When asked to enumerate two largest factors impacting the growth of paper manufacturing business in India, the panelists retorted almost in unison about the dearth of raw material as the most fundamental factor impeding the growth. However, the issues like outdated technology, image of the industry, enabling legislations, and infrastructure also appeared invariably in all response.
Mr. Patwari said, “There are many factors. One is the raw material availability. The land for plantation is not available. There is plenty of waste land, but the policy of the Government is not permitting the industry to have plantations there. Industry has been trying for long, but there is no result so far. The government’s forest is also not progressing, and sourcing wood from these forests is quite difficult
“There are limitations with recovered paper. From collection point of view, though the paper is being collected, it’s going to different usages. For recycling, only 30-35 percent is reaching to industry. Balance is going to so many other usages. Agro-residue is also going to various usages as fodder and fuel. That’s too a big constraint.
“The Government policies so far have not been favorable or conducive for the growth of the paper industry. For waste land utilization, there must be some policy for plantation on the degraded forest land.”
He cited the absence of safeguards on newsprint imports as a big factor. “For newsprint imports, there is no safeguard. It’s a dumping yard. The Government is not providing any safeguard to the local industry which is available to the industries in all countries across the globe. The international suppliers are selling newsprint at USD 700 in their country; the same newsprint is sold in our country for USD 500 after spending USD 50-60 on freight. That’s dumping. Only the Government can do something about it.
“Similarly, the Free Trade Agreements (FTAs) with ASEAN nations are hampering the growth of indigenous paper business. ASEAN nations have plenty of wood available, wood cost for mills operating in these countries is one quarter less than the cost we pay for wood. And, the paper out of these mills is freely available in our country at zero duty. Before signing any such FTA, the Government must consult and discuss with industry about what will happen to the big investments made.”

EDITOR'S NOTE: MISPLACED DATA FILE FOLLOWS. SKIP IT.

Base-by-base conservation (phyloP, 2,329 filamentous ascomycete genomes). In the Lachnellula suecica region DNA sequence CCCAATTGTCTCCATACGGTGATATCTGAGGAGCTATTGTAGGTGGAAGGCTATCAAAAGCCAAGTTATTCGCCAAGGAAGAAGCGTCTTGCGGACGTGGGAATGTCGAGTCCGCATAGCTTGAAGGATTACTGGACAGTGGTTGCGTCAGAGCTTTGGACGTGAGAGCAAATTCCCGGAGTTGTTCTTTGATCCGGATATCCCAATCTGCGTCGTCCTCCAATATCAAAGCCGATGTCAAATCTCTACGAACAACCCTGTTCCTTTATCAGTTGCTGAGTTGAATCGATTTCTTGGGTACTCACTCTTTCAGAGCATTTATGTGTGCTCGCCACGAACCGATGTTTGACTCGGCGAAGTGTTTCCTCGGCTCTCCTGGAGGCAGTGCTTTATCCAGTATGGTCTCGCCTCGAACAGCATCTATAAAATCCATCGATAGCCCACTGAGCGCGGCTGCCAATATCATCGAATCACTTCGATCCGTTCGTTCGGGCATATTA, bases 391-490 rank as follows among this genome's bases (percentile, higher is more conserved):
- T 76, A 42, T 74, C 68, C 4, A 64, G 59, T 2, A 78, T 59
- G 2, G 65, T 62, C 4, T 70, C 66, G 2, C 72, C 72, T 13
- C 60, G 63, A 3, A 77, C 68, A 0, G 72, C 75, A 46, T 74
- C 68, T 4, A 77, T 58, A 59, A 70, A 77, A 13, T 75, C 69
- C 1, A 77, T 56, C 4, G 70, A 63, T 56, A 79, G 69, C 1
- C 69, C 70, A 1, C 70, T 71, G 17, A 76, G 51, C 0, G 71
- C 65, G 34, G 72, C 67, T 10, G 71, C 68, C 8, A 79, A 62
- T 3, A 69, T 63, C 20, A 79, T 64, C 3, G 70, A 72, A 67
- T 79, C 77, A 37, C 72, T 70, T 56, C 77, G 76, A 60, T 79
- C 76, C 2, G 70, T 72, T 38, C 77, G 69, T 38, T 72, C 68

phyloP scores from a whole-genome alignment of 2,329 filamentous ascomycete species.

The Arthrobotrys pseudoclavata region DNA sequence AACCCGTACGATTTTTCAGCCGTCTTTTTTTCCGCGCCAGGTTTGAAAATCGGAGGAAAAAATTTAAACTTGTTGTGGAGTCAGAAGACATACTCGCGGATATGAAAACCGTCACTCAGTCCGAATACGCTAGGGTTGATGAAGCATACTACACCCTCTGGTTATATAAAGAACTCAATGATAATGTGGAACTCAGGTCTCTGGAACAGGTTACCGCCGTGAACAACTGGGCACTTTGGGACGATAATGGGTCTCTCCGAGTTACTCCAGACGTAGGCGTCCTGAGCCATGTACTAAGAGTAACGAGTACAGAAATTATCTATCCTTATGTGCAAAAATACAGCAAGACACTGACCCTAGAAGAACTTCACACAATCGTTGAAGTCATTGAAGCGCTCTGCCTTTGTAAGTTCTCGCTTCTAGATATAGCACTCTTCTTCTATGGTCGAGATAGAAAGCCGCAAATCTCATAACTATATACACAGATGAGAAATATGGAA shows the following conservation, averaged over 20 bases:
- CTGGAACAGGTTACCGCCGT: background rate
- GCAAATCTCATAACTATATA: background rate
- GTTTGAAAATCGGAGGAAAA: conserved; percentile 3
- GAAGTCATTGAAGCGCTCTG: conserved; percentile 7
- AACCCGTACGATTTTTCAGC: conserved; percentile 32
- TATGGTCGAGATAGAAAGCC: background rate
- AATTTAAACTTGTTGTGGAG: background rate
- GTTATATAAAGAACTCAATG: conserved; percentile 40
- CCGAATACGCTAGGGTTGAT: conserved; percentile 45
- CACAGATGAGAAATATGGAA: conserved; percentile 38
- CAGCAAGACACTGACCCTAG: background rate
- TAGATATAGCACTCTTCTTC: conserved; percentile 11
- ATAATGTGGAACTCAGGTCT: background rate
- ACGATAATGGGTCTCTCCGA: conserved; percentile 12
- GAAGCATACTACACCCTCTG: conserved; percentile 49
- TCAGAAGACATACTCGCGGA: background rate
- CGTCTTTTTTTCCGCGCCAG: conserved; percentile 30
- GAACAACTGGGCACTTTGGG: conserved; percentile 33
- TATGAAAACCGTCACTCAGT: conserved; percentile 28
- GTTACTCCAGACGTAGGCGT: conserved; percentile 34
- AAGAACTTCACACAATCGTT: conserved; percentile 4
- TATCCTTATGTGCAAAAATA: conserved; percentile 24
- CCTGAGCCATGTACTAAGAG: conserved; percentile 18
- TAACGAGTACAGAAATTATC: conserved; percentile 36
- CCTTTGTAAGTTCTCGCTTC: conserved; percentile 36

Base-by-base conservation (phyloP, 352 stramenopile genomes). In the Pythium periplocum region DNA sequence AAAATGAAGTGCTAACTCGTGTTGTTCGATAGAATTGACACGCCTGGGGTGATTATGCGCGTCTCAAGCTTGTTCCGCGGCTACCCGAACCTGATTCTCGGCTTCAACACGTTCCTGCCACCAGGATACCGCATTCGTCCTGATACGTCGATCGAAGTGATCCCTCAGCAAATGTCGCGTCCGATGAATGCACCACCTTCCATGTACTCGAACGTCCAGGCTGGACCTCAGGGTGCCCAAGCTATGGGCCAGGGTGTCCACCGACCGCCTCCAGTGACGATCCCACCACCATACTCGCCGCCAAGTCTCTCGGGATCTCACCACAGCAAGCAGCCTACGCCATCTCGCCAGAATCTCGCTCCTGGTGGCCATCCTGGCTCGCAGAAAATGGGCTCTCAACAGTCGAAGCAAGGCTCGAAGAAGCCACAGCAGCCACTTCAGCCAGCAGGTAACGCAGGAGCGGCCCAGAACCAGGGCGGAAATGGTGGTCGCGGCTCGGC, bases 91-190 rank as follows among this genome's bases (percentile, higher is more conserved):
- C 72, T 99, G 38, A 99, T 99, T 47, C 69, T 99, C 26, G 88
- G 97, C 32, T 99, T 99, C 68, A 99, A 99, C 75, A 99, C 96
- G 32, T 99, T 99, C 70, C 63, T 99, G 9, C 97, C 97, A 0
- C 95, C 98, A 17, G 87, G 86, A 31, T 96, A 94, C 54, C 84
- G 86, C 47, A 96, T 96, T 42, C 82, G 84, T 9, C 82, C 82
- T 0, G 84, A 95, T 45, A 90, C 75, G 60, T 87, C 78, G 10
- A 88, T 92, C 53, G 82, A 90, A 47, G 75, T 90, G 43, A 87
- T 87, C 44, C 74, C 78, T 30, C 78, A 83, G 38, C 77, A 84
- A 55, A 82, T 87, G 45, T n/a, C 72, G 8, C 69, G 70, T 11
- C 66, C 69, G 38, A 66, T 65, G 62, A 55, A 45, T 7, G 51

Mr. Patwari also raised a question on the image of the paper industry. He said, “The image of our industry is not good. All industry people should be held responsible for this. Among 800 mills operating, there is no coordination. Without coordinated efforts, we can’t have the image building exercise. It’s a big budget exercise wherein everybody has to participate. Because of the bad image, we are not drawing the new talent desperately needed by our industry.”
Mr. Rahul Khanna emphasized the need to adhere to environmental regulations. He said, “750 out of 800 mills are not following healthy environmental practices which will impact hugely in times to come.”
He added, “The cost of capital is high. Paper being a capital intensive industry, the capital needs to be infused on continuous basis. Technology does not come cheap. Because of cost of capital, the industry is not up-to-date in terms of technology.
He also expressed his concern over the lack of talent. He remarked, “For last fifteen years, we have been hearing the same name in the industry. Where are the new faces?”
Looking at the brighter side, Mr. Arun Bijur said, “Not all is gloomy. Indian economy is growing and India has the fastest growing literate population. The paper as a commodity will hugely benefit from such growth.
“The paper industry is resilient enough. As it finds the market, viability of projects, we will find the raw material. We will also find ways to overcome the over-regulations we have been talking about. Right now, the environmental regulations are perceived more in terms of retarding growth. In fact, regulations themselves are not severe in themselves; it’s just time consuming. Also, the way these regulations are enforced is not right. Pollution standards are devised in a manner that pollution is monitored by how much you produce not by how much you pollute. This should change.”
Mr. Bijur added, “I am also associated at some policy making level and I think there is a change on the cards. The picture is not as dark and gloomy as one may extrapolate from the position the industry is in right now.”